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A Complete Review of LegionsLegions managed to take me by surprise. I thought I still had a month or two to get used to the Onslaught cards when suddenly the Legions spoiler was available!
What's different about Legions? Well, the first thing I noticed is that Legions has two cards more than previous small expansions: 145 instead of 143. It's not a huge difference, but it could be a good sign if the design team ended up with too many cards that were just too good and interesting to axe and that made them decide to break with the tradition of 143. It could also be a bad sign. Maybe they just added two bad rares to make the good rares a little bit rarer, forcing people to buy more packs to get the cards they want.
A much bigger difference is that Legions has only creatures. That should be interesting, although I'll miss the subtlety of instants. By my count, the stand-alone set Odyssey had 147 creatures, so Legions only has two less.
Legions also introduces three new keyword abilities:
Provoke: When this creature attacks, you may have target creature defending player controls untap and block it if able.
Provoke is similar to the green Stronghold card with the same name, but there are some important differences. Provoke was a cantrip and it didn't force the targeted creature to block a specific creature, just block in general. I've never managed to put the card Provoke to good use, but as a creature ability it could be a useful extra. It depends on how much mana the ability adds to the casting cost of a creature. It's tempting to look at Provoke as potential removal, but often the utility creature you really want to target with it will just use their ability after the provoke resolves, so they'll be tapped and unable to block.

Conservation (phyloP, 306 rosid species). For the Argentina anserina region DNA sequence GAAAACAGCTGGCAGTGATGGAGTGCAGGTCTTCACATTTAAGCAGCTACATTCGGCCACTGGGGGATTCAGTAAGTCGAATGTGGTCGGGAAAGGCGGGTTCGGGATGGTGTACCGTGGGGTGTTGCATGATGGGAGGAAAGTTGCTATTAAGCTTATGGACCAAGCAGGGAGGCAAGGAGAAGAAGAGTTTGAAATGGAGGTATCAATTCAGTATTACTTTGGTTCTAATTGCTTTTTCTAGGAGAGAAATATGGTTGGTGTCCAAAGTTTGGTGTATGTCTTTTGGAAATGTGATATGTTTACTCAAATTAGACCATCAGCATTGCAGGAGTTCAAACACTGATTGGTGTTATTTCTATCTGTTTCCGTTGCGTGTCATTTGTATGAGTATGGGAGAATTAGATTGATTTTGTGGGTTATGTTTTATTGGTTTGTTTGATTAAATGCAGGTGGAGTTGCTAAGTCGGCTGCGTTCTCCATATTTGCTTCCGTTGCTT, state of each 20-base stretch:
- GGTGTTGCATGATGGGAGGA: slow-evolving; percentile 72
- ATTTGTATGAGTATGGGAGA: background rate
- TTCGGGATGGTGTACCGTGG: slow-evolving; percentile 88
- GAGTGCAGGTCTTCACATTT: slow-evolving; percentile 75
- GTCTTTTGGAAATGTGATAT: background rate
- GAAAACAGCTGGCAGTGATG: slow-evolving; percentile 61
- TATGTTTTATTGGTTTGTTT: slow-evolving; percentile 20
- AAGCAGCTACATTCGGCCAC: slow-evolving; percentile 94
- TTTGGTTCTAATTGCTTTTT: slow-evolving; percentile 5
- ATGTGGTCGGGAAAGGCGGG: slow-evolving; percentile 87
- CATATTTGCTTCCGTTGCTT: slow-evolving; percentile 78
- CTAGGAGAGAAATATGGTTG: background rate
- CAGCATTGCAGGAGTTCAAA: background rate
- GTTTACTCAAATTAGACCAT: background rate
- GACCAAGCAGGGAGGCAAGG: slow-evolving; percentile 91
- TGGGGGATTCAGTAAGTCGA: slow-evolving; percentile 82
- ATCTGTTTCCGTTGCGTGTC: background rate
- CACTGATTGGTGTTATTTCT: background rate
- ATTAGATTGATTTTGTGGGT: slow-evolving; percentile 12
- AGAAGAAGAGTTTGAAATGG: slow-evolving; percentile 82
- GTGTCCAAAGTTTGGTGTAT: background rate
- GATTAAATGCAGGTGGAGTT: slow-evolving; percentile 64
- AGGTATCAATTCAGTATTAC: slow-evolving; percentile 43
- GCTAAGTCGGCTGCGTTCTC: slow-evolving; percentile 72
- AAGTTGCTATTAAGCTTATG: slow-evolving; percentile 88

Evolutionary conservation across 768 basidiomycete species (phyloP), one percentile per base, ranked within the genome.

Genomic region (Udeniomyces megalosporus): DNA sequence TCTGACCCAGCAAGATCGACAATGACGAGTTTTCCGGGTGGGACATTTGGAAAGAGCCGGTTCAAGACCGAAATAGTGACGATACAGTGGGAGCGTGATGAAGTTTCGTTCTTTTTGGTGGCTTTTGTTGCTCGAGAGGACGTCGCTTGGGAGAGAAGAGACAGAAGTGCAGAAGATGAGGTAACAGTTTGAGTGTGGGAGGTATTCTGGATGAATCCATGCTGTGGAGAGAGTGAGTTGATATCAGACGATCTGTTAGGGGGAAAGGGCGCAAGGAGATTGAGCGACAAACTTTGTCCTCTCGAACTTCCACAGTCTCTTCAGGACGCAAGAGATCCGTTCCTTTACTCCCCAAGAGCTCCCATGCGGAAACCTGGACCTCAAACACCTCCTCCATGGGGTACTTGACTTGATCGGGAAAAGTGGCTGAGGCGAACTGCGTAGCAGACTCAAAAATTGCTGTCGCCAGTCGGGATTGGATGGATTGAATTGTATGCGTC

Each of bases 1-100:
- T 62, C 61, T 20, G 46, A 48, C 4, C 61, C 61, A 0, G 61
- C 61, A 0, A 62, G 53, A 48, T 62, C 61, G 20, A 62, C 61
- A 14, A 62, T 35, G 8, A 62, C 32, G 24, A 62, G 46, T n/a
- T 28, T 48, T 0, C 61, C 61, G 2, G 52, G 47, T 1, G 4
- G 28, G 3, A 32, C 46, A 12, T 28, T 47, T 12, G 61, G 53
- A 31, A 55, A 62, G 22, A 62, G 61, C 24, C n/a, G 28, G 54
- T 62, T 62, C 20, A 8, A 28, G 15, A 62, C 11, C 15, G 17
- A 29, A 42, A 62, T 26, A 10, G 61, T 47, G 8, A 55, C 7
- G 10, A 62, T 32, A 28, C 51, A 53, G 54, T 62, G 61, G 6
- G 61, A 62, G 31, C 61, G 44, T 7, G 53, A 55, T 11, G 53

Double strike: This creature deals both first-strike and regular combat damage.
Thematically a very nice ability. It's easy to picture men-at-arms with a sword in each hand. Double Strike is roughly equivalent to a doubling of a creature's power, so expect any creature with double strike to have low power to make up for that.
Amplify X: As this card comes into play, put X +1/+1 counters on it for each card that shares a creature type with this card that you reveal in your hand.
Amplify continues Onslaught's trend of encouraging themed creature decks. I think most creatures with amplify will turn out to only be playable in such theme decks, because they will almost have to be a lot more expensive than regular creatures. For instance, if there is a 1/1 goblin with Amplify 1 for R in Legions, you could easily have a 4/4 or 5/5 in play on your first turn. To prevent that, Amplify 1 would have to add at least 2 mana to the casting cost, making it a bad choice for a red weenie deck.
As always, the spoiler is curtesy MTGNews.com and I will give every card a rating of 1 to 5 stars, depending on how much potential I think it has for casual play.
ConclusionLet's look at some statistics first:
Although it sounded interesting at first, after looking at Legions, I'm not too crazy about the only-creatures gimmick. Opening a box of Legions isn't going to be a very varied experience if every card is a creature. There are a few instant in the set, masquerading as creatures with useful cycling abilities. And there are a bunch of interesting morph abilities that somewhat mimic sorceries, but other than that Legions looks pretty straightforward with not too many surprises.
I'm also worried about how a set like Legions is going to fit in a playing environment where every set is legal. AEther Flash would kill any morphing strategies and ordinary mass creature removal like Earthquake, Massacre or Wrath of God would play havoc on most creature strategies. It doesn't help that discard and counterspells are nowhere near as strong as they used to be, so it'll be hard to protect creature decks from mass removal.
Still, Legions contains plenty of cards I'm excited about, so I'll be getting a box.